Twentieth-century Blanche

Jane. Right out, along with Heathcliff. Visions of cinched corsets and unrequited longing.
Maria. Those blasted Von Trapp children. Definitely out.
Owen. Hey, wasn't he that short guy who spoke in CAPITAL LETTERS ALL THE TIME? Ugh, not going there.
Roxanne. She may not have to turn on the red light, but who wants to write about a character which comes with a pre-made soundtrack?

One of the worst bits of dreadfulness that befalls the modern writer is the inability to select a character name free of connotations. Somewhere out there, in a grandly elegant library, sandwiched between the drear and psychedelia of the canon of English literature, lies a book whose contents are priceless.It contains a list of names in all the languages of the world.

Each piece of artwork, play, short story, novel, or film that becomes part of the human experience subtracts their characters' names from the book. Once taken, the names, now no longer pristine, cannot be used without implication or connotation. Every twentieth-century Blanche conjures up images of crazed, aging Southern belles dousing themselves alternately in gin and flower water; every Luke a clueless-yet-heroic sword-wielder.

You think those are bad? You should've seen the assassinations Puzo did to get "Vito" for "The Godfather"—word on the street is that some Spanish-Italian short story writer had this great idea for this drunken twentysomething womanizer named Vito Castiglieri, but got suckerpunched by Puzo's and Coppola's goons. Pity that Puzo and Coppola weren't able to sew up "Michael"—some creeps came along later and pinned some angel wings on that perfectly good gangster name, and ruined it forever.

Still not convinced? Have you seen a single convincing character named "Rick" since Casablanca? Don't look, but that's the ghost of Bogie standing behind you, ready to clock you with a vase if you so much as attempt to take what's his.

Life's getting pretty difficult for the writers of this world. Last anyone heard, there was a brawl going on down in South America for the rights to the names "Catarina" and "Deanna"—oops, looks like the Star Trek guys won the brawl for "Deanna," leaving only "Catarina" to be pocketed by some struggling, starving Russian playwright.

As a writer, how do you cope with the frustration and heartbreak of being born at the tail end of the century that stole all the good names? Is it any wonder that science fiction has become popular lately? Think about it—in science fiction, you not only get to make up planets and cultures, but you also get carte blanche to create original names that hold no taint of prior association.

Think I'm kidding? I've got two words for you: "Jean-Luc." I rest my case.

Hopefully no one else wanted "Jean-Luc," because it's gone now. I reckon the odds of another "Jean-Luc" character as about even with the odds of having a character named "Norman" who doesn't get any serial killer jokes.

But—you say—what about "Norm"? Those crafty TV writers….take off two letters from a serial killer and you get the one word that you can yell at any time, in any bar, without fearing for your life. I've heard that there's going to be some bare-knuckles brawling between the Cheers writers and that Norm Abram guy (you know, the guy who, given enough kindling, can construct a skyscraper that meets all California safety codes).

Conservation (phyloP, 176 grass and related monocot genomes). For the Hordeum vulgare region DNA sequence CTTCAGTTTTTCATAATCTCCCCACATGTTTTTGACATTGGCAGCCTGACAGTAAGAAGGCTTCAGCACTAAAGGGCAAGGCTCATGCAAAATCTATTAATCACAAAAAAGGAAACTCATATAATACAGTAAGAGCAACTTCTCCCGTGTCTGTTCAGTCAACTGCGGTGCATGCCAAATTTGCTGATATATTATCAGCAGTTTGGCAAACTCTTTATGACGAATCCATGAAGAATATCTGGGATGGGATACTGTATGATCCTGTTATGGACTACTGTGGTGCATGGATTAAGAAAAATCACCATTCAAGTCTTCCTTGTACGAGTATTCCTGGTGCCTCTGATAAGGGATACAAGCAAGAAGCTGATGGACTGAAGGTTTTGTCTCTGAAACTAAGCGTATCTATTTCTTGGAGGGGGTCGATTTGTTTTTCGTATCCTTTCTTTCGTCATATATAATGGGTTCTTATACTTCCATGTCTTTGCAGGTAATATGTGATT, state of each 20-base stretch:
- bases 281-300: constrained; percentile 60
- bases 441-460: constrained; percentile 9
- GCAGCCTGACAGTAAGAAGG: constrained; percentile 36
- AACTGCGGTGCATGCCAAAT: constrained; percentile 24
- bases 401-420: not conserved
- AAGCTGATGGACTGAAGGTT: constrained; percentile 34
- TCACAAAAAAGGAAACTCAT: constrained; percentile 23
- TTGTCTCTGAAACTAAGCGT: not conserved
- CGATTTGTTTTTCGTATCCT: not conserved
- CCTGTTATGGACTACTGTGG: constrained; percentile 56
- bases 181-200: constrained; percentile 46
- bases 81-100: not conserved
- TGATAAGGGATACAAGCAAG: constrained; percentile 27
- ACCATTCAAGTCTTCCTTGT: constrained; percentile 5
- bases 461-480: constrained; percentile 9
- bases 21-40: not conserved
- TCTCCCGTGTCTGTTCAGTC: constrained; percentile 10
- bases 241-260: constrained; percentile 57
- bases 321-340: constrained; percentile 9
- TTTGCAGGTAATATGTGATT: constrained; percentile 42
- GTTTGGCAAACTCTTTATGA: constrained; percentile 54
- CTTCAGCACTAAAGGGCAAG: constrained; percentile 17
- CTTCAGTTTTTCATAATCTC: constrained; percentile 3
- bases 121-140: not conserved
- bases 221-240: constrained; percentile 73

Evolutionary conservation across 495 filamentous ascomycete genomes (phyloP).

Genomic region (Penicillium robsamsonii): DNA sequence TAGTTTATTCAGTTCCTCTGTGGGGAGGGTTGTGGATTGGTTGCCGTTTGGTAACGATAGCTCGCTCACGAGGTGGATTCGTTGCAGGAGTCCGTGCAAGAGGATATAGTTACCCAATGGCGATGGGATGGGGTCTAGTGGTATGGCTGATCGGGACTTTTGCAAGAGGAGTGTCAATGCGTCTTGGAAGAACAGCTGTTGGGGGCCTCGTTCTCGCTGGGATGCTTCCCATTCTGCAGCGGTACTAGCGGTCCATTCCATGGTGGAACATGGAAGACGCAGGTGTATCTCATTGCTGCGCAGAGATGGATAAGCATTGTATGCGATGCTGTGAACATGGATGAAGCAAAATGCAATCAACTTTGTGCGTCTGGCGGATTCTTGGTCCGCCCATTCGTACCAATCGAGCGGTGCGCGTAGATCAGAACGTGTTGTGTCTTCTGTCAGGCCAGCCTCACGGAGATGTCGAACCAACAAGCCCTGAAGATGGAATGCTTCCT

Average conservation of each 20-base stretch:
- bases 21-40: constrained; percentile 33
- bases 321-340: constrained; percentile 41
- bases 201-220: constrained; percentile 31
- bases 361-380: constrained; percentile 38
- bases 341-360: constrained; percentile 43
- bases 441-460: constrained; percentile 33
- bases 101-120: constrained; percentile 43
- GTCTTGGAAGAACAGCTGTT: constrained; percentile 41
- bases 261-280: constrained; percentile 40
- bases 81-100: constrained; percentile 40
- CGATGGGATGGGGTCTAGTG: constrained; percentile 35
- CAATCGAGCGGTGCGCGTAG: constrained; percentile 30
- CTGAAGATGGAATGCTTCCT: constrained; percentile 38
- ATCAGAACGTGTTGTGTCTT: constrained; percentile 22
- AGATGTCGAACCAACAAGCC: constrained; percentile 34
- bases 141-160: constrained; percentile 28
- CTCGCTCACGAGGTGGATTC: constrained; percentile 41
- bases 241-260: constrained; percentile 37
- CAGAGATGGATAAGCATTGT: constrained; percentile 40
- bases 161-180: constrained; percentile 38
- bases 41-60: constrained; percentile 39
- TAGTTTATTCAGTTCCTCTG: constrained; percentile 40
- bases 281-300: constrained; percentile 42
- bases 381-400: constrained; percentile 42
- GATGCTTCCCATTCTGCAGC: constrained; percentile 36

When in doubt, bet on the carpenter.

The 20th-century writers had it great. Someone got the Book of Names and passed it around. Everybody grabbed a name or two, took the nearest permanent marker, and scribbled out the names they'd chosen. The 21st-century writers are stuck with the spoils: a Book of Names with two names left in it, and not enough permanent markers to deface all the works of the 20th century.

Hannibal. Atticus. Jake. Lola. Tom. Scarlett. Marty. Ray. Ann. Eliza. Dante.

All gone. According to the book, we're stuck with Esmeralda and Clothilde.

Oh, hell, Disney's already got Esmeralda.


Please excuse me whilst my inner writer walks into the back yard and shoots herself.

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But no one uses *my* name. But if you do, I'm hunting you down and beating you in the head with the published work! :)

Actually, I think Clothilde was taken a while back by a Renaissance writer. Oops.

Fred ... just name everybody in the story Fred.

Amy, there is another way to look at this. I mean, think about it...writing isn't really "creating" so much as reorganizing and showing things in a new light. Yeah, it's harder to use a name that has connotation, but it could be a subtle clue to your readers about who this person is. That's what I love about names, they all have meaning. I know this sounds corny, but there is a website called On it you can search by name or by meaning. It also gives the national orgin, some variations and the sex typically assigned to each name. It's pretty cool if you're looking for something a little different. I'm hung up on Irish names at the moment like Angus, Maeve, Siobhan, Aidan, Keiran, and so on. Give it a try. Who knoww? You might find a name meaning Scandanavian milkmaid that's just screaming to become the next femme fatale!

I have a very unique name and i am doing a project for school can you tell the orgin and the meaning of my first, last, and middle name?

There are actually baby name books that can give you the meaning of your name. They're in pretty darn much every bookstore & library in the US. That should help you with your first & middle name. You'd have to do research for your last name. Amy was lamenting the fact that it's difficult for a writer to use a name not already associated with a famous person/character.

C'mon, Danielle ... we know that the Googlers never really have comments that pertain to the original entry. ;)

I like my name but i dont know the meaning